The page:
November 2, 2016: embedded chart. From 1 million bopd in 2008 to almost 6 million bopd now. 
Original Post
Over at "the big stories" I have added "soaring US oil exports," which can be found just under "soaring US gasoline, diesel exports" which was posted some time ago.

US oil exports rise 7-fold in first three months -- CNN. This story is being reported in various places across the net.
The 40-year ban on exporting U.S. crude was lifted last December. Since then, there's been a sevenfold increase in America's oil exports to destinations other than Canada, which was excluded from the ban.
The frenzy of export activity, while still relatively small, is noteworthy given the depressed environment in the oil patch these days. Not only is the U.S. pumping less oil, but there remains a lingering glut of oil around that world that earlier this year caused crude to crash to 13-year lows.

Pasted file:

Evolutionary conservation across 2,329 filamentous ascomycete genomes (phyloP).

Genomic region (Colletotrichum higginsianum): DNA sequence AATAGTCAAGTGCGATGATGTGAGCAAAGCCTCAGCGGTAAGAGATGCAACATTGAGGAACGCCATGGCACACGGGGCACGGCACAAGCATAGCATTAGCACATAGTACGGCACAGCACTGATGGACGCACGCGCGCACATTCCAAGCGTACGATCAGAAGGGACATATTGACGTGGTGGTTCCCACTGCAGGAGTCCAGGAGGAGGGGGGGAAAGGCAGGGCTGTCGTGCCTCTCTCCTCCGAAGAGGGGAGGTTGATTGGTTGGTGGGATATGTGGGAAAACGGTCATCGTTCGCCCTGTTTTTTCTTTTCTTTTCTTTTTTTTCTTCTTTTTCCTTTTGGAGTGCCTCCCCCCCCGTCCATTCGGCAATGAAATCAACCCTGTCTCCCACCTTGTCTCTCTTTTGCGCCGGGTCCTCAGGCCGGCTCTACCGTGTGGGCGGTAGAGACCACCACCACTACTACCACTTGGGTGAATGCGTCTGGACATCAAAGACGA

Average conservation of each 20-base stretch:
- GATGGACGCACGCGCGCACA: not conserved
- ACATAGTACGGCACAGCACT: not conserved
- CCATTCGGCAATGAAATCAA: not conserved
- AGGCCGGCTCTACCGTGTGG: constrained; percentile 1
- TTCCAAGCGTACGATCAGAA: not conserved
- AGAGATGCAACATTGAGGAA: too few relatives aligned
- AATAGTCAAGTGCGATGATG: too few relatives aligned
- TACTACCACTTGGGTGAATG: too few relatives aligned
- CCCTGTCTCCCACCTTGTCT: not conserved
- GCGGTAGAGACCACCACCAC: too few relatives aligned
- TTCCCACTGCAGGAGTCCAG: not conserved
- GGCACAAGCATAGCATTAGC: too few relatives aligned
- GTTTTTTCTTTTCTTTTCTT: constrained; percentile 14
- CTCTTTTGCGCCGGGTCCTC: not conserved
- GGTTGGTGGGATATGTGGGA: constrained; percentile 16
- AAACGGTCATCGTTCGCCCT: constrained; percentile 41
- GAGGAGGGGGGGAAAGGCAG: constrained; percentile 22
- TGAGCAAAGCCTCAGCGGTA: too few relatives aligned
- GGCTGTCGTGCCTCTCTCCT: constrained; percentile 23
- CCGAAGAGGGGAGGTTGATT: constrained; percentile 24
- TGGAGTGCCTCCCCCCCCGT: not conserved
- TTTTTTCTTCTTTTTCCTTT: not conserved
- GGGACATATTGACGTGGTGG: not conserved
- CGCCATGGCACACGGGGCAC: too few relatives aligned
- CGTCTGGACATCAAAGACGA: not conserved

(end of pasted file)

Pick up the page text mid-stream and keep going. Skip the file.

"Exports should pick up. The reason we're not surging now is the world is still oversupplied with crude," said Anthony Starkey, energy analysis manager at Platts Analytics.
Yet U.S. oil exports hit an important milestone in March, the latest month that statistics are available for. For the first time since 2000, the majority of U.S. crude exports were to destinations other than Canada, according to JBC Energy.

Monday, June 6, 2016

Before getting started today, perhaps this is the most important story for the traders on Wall Street: Scotland's court will rule soon on whether the "state" can set a floor on the price of alcohol. There is a  push to increase the price of alcohol in Scotland to decrease the amount of alcohol being drunk. I assume Scotch in Scotland could be as cheap as water. I don't know. All I know is that some day I hope to taste test a $19.95 bottle of Speyside scotch vs a $600 bottle of Scotch. If it happens, it may be when our younger daughter finally decides to "put me" in a nursing home.